Upper deck benchwork Part I …

Hi all,

Over the last few weeks, I had started thinking about how I was going to support the upper deck benchwork from Chilcott’s Ck through and past Kankool.  After reading recent posts on a few other blogs I follow, as well as on the Model Railroad Hobbyist magazine forums, I decided to have a go at using open grid framework, self-supported off the wall.

I had always planned to give the steel shelf brackets another go, but I was always worried about the bracket being visible in the lower deck’s viewing area.

Since the upper deck in this section will only be around 500mm deep, I thought that an open frame could support itself off the wall without the need for additional supports.  This would leave the underside free of anything that would encroach into the lower scene.

So, on the last day of 2012, I set about making up the first frame from 3×1 DAR pine.  This first section is 1800mm long by approximately 460mm deep.  The cross-members were cut at 420mm, and with the DAR pine being 19-20mm thick, I ended up with 460mm.

first upper deck section in place

The depth of the upper deck was a bit of a guess at this point, as I still haven’t finalised the depth of the lower scenery yet, but I hope to have it no more than a maximum of 450mm deep on this first run up to the corner before Kankool.  The upper deck needs to be slightly deeper than the lower level to allow for the lighting to fall on the front of the scene, therefore I decided to make the minimum depth of the upper deck grid at 460mm, as this would allow me to pack the front edge out as required for the fascia/valance to around a maximum of 520mm, which would give an upper deck overhang of 70mm.

depth of upper deck

So, the frame was glued and screwed together with blocks in the corner of each cross-member.  It was then screwed to the wall studs with large decking type screws.  The resultant structure is quite strong and seems to support itself pretty well.  After all, it only has to support the roadbed, scenery, lighting and of course the trains.  It won’t be susceptible to having people leaning on it, which would require more supports.

I had to also decide how far below the upper level roadbed height I wanted the framework.  It’s always been hard to envisage how much scenery I wanted below track level in certain areas, but I came up with the magic figure of 5.5 inches.  This would give me 40 HO scale feet below track level, which is a fair bit.  In some locations where I feel I don’t require such a depth below the track for scenery, I may lift sections closer to the 70 inch mark to keep a good lower scene viewing height.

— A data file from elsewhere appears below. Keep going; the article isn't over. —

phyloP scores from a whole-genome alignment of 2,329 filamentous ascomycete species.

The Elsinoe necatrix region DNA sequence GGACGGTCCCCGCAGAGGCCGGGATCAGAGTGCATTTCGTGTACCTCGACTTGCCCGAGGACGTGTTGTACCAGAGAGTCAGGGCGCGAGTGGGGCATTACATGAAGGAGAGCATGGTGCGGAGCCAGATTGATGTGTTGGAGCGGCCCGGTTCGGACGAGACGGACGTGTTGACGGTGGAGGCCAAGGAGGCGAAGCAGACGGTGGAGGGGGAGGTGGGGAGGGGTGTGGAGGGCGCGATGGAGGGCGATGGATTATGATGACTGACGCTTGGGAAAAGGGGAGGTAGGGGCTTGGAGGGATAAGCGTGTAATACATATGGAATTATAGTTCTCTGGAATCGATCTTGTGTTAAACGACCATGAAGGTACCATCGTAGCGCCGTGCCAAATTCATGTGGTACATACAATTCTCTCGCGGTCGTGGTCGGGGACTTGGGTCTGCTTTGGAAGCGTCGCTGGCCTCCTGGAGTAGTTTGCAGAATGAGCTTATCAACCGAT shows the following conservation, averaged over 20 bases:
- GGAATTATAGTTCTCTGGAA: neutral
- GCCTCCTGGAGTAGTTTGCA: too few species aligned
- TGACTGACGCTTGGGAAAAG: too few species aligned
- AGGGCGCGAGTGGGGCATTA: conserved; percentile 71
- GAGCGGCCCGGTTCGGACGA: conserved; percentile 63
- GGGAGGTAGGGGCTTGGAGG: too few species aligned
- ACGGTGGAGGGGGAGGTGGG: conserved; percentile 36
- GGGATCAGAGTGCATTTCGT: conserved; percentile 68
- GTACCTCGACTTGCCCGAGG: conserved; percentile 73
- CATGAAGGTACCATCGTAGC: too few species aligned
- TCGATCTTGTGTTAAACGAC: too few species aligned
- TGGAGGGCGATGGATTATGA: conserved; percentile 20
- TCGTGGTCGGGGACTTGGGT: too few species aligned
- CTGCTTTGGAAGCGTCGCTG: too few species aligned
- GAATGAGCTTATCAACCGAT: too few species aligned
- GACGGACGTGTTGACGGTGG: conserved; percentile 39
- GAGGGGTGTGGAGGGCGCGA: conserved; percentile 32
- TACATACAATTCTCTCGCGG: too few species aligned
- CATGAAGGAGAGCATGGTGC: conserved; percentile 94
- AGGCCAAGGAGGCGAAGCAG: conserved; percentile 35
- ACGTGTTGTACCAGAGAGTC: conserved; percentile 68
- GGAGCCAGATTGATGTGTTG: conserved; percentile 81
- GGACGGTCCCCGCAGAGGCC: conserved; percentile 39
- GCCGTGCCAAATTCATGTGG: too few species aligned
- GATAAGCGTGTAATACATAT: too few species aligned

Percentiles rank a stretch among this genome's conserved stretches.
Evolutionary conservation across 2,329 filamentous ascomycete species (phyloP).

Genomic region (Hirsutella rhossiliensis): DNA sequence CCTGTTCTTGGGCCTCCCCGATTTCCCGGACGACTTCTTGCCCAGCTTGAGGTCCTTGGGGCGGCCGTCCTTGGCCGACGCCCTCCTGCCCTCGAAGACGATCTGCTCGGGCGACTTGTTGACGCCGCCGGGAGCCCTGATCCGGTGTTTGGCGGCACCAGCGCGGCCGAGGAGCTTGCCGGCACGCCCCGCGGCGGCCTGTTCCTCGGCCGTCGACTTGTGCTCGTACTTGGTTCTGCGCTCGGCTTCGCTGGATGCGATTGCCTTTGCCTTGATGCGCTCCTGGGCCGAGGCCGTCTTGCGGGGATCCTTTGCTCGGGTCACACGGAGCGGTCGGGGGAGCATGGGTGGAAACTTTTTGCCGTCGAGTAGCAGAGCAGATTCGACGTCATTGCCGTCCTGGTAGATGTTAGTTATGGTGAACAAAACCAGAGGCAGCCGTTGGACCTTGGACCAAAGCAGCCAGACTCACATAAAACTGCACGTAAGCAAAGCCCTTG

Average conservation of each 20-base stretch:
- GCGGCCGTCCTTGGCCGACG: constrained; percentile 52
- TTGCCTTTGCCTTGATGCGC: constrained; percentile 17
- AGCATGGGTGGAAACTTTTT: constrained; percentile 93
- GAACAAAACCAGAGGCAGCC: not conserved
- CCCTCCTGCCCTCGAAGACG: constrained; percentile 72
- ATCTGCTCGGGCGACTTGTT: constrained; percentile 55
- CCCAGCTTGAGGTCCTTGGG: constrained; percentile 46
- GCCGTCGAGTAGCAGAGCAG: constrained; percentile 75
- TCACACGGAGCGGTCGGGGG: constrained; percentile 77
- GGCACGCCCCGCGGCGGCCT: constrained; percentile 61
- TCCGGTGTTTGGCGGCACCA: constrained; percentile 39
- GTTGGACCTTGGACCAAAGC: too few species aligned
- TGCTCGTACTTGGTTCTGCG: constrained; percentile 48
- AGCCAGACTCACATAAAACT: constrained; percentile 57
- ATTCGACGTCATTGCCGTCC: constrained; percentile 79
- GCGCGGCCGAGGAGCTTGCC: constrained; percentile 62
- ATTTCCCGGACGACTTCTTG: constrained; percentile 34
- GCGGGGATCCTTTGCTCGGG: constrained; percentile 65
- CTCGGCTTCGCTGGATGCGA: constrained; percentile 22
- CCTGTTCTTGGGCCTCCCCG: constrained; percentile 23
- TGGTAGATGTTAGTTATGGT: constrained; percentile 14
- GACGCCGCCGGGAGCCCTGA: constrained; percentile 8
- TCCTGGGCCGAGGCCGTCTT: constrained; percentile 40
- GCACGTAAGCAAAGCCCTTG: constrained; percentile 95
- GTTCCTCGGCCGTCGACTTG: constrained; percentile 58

The two pictures below show the frame in place with the red arrow pointing at the 70 inch top roadbed height datum.  In the larger picture, the line on the wall may be visible.

frame in place in relation to top roadbed height

frame in place in relation to top roadbed height

This gives a 19.5 inch vertical height to the lower deck scene/roadbed.  This, of course, is based on this location (bridge), but will decrease as it progresses along the lower grade.

I will probably fit another two 1800mm long sections in along this wall, before I have to make a corner module to then proceed above Kankool.

Similar sections will be built above the storage yards for the Ardglen section.

I am also thinking of employing this same technique for the upper valance support structure above the upper deck.  It will only have to support itself and lighting.


Posted on Jan 3, 2013, in Benchwork and tagged , , . Bookmark the permalink. 2 Comments.

  1. Ian,

    Very interested to see the fixing arrangement to the wall. Have you noticed any ‘springiness’ in the frame once it has been fixed to the wall? I presume that you will use layers of polystyrene foam to build to your datum and glue your roadbed directly onto the polystyrene. It will save weight. Do you have a contingency plan for additional bracing if necessary?

    Hopefully some more photos will be posted as you progress.

    cheers Phil

    • Hi Phil,

      There is a slight ‘springyness’ but not as much as I had previously with the lower deck benchwork when it was supported on the shelf brackets. I presume this is due to the ‘give’ in the gyprock.

      The roadbed will still be made from the spline, but the scenery foundation may very well be foam.

      As far as a contingency plan for additional bracing goes, I will see what happens as I add more benchwork, but I think it will be OK. I can always try out some options I have in mind, but don’t want to do this unless absolutely necessary.

      There will definitely be more photos as things move along.


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